WORCESTER, Mass. – The pews were filled last weekend for Easter Sunday Masses, but what about this week?

There is a good chance they won’t be. That is just a fact of the times, according to officials in the Catholic Church.

Nonetheless, the Archdiocese of Boston spent the Lenten season asking lapsed Catholics to “come home.”

The archdiocese held a special collection at masses on Jan. 23 and spent about $600,000 to implement the Catholics Come Home campaign developed by Tom Peterson of Atlanta and piloted by the Diocese of Phoenix in 2008.

It encouraged Catholics who have been away from the church to return, said Janet Benestad, secretary for faith formation and evangelization for the archdiocese.

Deacon Raymond A. Gagnon at St. Anthony of Padua Church in Shirley said several people returned to the parish following the advertising campaign.

Viewers watching NESN, the local news, cooking shows and prime time series in their kitchens or living rooms probably saw the ads, Benestad said.

Parishes around the archdiocese encouraged their members to take part in individual evangelization efforts by asking family or friends to return to church.

“We’ve been promoting it, and I’ve seen some results,” Gagnon said. “The church has a few new faces in there. My pastor was telling me he’s got about seven guys who saw the ad and came back.”

“A number of people have seen those brief public service ads on the TV station, and they have commented very favorably, that somehow they were struck emotionally by it,” said the Rev. Monsignor Francis Goguen, pastor of St. Cecilia Church in Leominster.

The great thing about the commercials is their ability to reach people clergy seldom get to meet, Benestad said.

The ads talked about the 2,000-year history of the church, of outreach to the poor, education and parish life.

Other commercials suggested self-reflection and said it is not too late to rewrite the script of personal lives.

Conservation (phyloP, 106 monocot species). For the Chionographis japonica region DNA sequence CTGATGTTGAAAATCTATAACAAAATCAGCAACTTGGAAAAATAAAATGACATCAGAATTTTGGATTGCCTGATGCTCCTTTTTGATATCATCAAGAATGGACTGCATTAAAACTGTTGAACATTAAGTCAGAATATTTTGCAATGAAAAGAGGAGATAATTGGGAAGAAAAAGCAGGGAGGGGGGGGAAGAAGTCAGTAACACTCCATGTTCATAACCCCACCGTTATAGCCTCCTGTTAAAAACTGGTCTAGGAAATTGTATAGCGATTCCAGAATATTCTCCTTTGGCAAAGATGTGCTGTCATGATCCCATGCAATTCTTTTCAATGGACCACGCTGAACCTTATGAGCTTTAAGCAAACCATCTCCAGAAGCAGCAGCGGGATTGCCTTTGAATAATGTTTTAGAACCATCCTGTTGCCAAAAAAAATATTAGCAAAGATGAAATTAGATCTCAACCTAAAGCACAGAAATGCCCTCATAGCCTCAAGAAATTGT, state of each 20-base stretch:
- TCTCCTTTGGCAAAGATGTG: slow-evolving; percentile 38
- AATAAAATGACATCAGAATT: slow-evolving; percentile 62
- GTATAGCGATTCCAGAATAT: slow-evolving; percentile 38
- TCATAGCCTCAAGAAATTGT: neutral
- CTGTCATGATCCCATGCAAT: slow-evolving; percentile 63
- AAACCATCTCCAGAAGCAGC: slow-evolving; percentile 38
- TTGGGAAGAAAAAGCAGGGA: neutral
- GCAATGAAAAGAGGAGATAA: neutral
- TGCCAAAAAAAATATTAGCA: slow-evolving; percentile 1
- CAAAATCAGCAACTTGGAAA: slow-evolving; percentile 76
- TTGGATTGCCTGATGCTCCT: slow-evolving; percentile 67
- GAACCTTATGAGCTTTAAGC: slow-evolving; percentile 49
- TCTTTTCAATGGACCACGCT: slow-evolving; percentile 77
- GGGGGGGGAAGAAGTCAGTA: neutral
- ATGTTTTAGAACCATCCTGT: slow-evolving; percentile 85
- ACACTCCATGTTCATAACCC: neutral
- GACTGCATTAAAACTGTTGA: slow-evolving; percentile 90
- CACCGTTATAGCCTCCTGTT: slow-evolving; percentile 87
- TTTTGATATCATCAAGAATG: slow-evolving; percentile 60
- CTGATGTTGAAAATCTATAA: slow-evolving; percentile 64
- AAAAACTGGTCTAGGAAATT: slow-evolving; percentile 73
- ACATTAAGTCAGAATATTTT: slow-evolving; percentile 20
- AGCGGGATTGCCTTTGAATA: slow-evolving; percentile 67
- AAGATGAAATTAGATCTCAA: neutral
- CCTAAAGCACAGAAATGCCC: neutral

“They are very powerful commercials that extend invitations to people who have been away and give them a reason to return,” Benestad said.

It is too early to tell how successful the advertising campaign has been, but anecdotal evidence indicates good response, Benestad said. The archdiocese plans to do a count of people attending Mass in May.

Thirty dioceses have used the campaign across the country and more than 200,000 people in the first 12 dioceses have returned or converted, Peterson said.

Attendance rose an average of 10 percent and as high as 18 percent, he said.

The Diocese of Manchester, N.H., ran the campaign concurrently with the Boston archdiocese.

The Worcester Diocese expects to implement a similar campaign at some point but was not ready to do it at the same time as Boston, said Ray Delisle, director of communications and vice chancellor of operations.

It takes about a year to prepare for the campaign because parishes need to go through a self-evaluation process and train for evangelization, he said.

The Catholic Church is still recovering from the alienation of church closings and the sex abuse scandal, but the drop-off in attendance started before those events, Delisle said.

Church was an extension of family for many people who were new to the country, but as the generations passed the commitment waned, he said.

The church must face sociological changes such as fewer marriages and more divorces, Delisle said.